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Senate Majority Leader Mitch McConnell, R-Ky., is rolling the dice as he reconvenes the Senate next week.

The majority leader insists this can be done in a safe manner – although the Office of the Attending Physician, the Senate Sergeant at Arms and other congressional officials have yet to release any guidelines for how the Senate can conduct its business safely.

Lots of senators are concerned, including the Senate’s oldest member, 86-year-old Sen. Dianne Feinstein, D-Calif. The California Democrat asked McConnell to “reconsider” his decision, noting there was “increased risk.” It comes as Washington D.C. announced 19 new coronavirus deaths, making Wednesday the deadliest day in the district so far.


Sen. Lisa Murkowski, R-Alaska, also has reservations about reconvening the Senate.

“Senator McConnell has not given us a plan as to how we are going to comply with the District of Columbia, Maryland and Virginia rules to prevent the spread of the virus,” said Sen. Chris Van Hollen, D-Md.

Van Hollen wrote to McConnell, expressing concern about the safety of people in the Washington, D.C., area who work on Capitol Hill.

“We don’t want to endanger the health staff and we don’t want to undermine the efforts of the region to stop the spread of the virus," continued Van Hollen. “This is a hot spot right now.”

Convening the Senate involves a lot more than just bringing 100 people to the chamber. It also means the Capitol will be littered with aides, institutional staff, U.S. Capitol Police officers, custodial staff, cafeteria staff and journalists.

“There is really no way to do this safely at this stage,” said one Senate aide. “I’m worried.”

Many Republicans say it’s important to start re-opening the economy. Plus, unlike the House, the Senate has the responsibility of confirming nominees.

In an appearance on Fox News Radio’s "Brian Kilmeade Show" this week, McConnell said: "We feel like if people on the front lines are willing to work during the pandemic, we should be as well. And so, the Senate will come back; we'll be in session next week.”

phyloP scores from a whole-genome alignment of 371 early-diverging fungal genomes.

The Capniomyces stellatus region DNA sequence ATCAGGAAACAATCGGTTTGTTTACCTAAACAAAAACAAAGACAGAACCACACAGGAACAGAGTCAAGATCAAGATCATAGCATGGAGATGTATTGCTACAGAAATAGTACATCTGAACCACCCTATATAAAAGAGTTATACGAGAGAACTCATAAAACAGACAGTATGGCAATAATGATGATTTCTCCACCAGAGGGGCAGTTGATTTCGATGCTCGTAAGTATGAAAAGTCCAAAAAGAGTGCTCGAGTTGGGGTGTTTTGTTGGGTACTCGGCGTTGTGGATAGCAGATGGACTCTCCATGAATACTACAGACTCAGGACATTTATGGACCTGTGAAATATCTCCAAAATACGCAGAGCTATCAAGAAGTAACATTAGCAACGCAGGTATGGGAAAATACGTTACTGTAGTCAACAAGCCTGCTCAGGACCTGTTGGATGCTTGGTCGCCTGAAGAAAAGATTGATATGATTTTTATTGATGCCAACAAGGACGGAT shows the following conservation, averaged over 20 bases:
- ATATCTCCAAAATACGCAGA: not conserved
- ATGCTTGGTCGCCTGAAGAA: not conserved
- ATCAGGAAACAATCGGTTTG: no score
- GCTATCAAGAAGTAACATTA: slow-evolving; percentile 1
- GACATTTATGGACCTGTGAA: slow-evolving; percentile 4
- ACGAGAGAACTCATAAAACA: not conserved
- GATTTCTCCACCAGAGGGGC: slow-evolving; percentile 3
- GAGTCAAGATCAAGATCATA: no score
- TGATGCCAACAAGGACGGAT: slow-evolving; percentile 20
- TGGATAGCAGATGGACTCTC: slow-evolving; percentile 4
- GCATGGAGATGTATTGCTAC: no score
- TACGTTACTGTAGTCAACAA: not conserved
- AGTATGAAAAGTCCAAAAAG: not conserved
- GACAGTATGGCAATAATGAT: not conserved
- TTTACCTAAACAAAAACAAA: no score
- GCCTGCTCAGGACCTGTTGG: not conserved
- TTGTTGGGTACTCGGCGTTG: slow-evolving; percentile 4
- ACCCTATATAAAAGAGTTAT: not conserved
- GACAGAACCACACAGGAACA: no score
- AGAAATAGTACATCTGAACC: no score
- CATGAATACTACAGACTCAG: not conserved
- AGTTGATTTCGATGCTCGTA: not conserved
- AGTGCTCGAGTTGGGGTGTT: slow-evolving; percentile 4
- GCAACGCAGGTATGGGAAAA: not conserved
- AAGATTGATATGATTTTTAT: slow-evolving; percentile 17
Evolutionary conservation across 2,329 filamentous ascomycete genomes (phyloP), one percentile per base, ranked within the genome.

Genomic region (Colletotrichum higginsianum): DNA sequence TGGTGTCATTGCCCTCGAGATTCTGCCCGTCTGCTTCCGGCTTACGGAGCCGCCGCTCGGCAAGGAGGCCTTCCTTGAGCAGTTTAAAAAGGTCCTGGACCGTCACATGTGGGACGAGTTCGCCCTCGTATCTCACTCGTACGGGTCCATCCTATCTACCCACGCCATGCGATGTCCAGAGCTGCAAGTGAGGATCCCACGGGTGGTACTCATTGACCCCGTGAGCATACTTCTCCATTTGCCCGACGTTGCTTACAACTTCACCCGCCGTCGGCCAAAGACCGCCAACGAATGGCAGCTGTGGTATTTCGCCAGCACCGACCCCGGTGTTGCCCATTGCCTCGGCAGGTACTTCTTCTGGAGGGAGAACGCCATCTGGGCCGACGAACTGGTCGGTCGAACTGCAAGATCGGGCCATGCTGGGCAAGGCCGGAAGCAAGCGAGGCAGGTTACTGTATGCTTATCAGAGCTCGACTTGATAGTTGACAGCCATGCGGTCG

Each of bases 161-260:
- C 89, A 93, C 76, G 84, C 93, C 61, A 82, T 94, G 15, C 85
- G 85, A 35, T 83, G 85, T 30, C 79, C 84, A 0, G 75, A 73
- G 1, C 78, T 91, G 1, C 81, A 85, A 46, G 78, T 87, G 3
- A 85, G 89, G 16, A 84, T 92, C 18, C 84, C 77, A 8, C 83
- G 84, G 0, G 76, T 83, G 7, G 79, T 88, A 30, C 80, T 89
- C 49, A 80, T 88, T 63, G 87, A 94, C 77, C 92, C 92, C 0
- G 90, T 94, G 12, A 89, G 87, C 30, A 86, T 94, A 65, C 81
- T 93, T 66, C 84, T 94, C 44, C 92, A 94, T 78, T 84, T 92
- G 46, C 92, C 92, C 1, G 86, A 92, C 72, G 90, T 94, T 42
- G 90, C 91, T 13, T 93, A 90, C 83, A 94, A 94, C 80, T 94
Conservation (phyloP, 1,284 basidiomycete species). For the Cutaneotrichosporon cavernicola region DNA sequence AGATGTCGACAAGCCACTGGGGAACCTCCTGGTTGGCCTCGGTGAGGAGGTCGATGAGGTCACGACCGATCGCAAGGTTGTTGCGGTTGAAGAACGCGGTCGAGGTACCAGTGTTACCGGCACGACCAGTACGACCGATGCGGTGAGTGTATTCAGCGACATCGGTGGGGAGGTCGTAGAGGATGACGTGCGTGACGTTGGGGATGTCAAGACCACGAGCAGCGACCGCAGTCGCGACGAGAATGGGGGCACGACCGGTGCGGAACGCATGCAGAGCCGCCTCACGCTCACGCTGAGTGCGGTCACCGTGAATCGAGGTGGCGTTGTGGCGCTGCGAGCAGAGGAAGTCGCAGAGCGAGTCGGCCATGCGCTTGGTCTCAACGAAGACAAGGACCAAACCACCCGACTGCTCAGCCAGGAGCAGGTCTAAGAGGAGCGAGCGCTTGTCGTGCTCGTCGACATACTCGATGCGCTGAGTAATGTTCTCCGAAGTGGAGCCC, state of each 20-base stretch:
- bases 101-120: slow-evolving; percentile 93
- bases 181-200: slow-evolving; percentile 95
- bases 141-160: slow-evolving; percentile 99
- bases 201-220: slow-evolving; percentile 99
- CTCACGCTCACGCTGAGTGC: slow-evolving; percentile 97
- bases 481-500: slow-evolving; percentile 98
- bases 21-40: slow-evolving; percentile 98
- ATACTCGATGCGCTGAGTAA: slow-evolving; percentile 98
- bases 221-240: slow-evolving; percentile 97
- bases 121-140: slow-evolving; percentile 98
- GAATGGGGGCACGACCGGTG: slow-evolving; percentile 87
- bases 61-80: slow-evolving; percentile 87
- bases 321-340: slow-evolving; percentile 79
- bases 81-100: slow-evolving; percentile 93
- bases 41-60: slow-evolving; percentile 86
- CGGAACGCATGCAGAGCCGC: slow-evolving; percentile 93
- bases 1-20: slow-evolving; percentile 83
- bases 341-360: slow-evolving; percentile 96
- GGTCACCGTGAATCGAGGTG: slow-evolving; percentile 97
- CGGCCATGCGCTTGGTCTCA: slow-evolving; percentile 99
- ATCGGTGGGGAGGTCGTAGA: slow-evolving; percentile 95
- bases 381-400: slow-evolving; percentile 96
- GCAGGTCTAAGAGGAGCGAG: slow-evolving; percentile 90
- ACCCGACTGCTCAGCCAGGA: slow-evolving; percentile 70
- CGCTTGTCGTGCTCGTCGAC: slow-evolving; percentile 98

The House was slated to return next week, but cancelled due to advice from the Capitol attending physician. Dr. Brian Monahan serves as the attending physician for both the House and Senate. On Fox, host Sandra Smith asked McConnell if he consulted with Monahan about re-opening the Senate or if the doctor offered different medical advice to the Senate. McConnell ducked the question.

The Senate may be in session next week, but don’t expect legislation on coronavirus. It’s unclear if or when the Senate will do another bill. McConnell continues to advocate for legislation to curb liability during coronavirus.

The Senate has scheduled multiple hearings next week. On the docket: an Intelligence Committee confirmation hearing on the nomination of Rep. John Ratcliffe, R-Texas, to be the director of National Intelligence. There’s a Senate Commerce Committee hearing on state of the airline industry during coronavirus. The Senate health panel also has a hearing teed up late next week on coronavirus testing.


The Senate GOPers are also still planning to do daily policy lunches – although Fox News is told they plan to spread everyone out. Senate Democrats will continue their conclaves over conference calls.

Senate action really won’t roll until Tuesday morning with the Ratcliffe hearing. The Senate has a confirmation vote scheduled for Monday night on the nomination of Robert Feitel to serve on the Nuclear Regulatory Commission. The confirmation of Supreme Court Justice Brett Kavanaugh, this isn’t.

“The last thing we want is for the United States Senate to become part of a coronavirus vector that undermines the efforts of (the National Capital) Region,” said Van Hollen.